It is a huge irony that even after suffering the Bush presidency for eight years, Americans can see the funny side of it.
Fancy trout a la waterboard or guantanamole with a side of Condoleezza Rice balls, followed perhaps by Wire Tapioca or Baba Rumsfeld?
Those are just some of the menu options featured in the off-beat exhibit put together by US artist Lauren Garfinkel depicting the eight tumultuous years of the George W. Bush's presidency with food.
The edible art is a play on the adage "you are what you eat," according to the feastforbush.com website, where the 12 culinary works are on display.
But Garfinkel is working with an agent to land a cookbook deal, which would feature the works on the website and 12 related others.
And the large parmesan crisp with Condoleezza Rice's face on it, along with the Shoe Fly Pie, in honor of the Iraqi journalist who threw his shoe at Bush, are still in Garfinkel's freezer, she told AFP.
"Parmesan crisps are the easiest thing to make if you make them small, but to get a large one that doesn't crack is a big accomplishment" -- not to mention the perfect canvas for a portrait of Rice the uncrackable negotiator, said Garfinkel.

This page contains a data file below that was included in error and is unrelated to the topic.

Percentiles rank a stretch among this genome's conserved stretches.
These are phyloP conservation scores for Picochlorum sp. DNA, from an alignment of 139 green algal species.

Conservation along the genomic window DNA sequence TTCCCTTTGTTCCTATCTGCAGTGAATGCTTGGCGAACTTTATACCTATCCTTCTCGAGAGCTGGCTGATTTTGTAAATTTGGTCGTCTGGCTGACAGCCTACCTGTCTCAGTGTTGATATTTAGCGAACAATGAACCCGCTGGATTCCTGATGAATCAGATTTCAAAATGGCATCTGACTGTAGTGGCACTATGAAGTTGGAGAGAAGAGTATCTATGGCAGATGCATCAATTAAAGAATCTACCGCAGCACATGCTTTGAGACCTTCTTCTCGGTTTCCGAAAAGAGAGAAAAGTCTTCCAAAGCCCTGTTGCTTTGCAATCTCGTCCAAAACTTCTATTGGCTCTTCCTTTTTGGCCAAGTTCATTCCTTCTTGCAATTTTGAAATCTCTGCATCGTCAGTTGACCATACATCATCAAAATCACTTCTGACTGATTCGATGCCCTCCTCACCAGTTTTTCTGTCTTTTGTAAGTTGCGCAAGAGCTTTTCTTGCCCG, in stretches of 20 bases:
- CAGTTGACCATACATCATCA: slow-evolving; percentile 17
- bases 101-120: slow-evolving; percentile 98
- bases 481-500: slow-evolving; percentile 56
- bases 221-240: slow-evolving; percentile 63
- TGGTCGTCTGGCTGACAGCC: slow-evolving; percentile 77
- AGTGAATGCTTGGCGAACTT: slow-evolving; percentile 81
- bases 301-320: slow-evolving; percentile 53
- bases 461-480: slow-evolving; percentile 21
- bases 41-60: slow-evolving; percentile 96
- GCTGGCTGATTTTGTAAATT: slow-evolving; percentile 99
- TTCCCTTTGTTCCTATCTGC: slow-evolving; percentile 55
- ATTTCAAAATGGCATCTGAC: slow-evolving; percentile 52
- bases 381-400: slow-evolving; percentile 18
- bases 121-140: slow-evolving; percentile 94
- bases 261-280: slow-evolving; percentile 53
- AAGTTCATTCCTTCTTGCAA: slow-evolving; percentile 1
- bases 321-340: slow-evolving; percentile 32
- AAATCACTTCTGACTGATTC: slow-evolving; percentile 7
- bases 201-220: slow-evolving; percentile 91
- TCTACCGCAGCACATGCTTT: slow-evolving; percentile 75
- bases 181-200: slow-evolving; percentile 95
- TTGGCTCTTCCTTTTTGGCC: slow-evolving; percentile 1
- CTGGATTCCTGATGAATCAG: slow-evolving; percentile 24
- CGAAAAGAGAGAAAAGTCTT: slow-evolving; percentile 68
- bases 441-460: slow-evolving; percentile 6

It was Hurricane Katrina and the drama that unfolded after the devastating storm in 2005 that inspired her to put together the food-art exhibit.
The Bush administration was slammed for its slow and inadequate response to the storm, which killed some 1,500 people and laid waste to the city of New Orleans, leaving thousands homeless.
But even as his administration was flayed for its handling of the storm, Bush publicly encouraged then Federal Emergency Management Agency (FEMA) director Michael Brown, saying "You're doing a heck of a job, Brownie."
Garfinkel honored the moment with "Heck of a Job Brownie," a chocolate brownie house nearly submerged in chocolate syrup with a person sitting on the roof.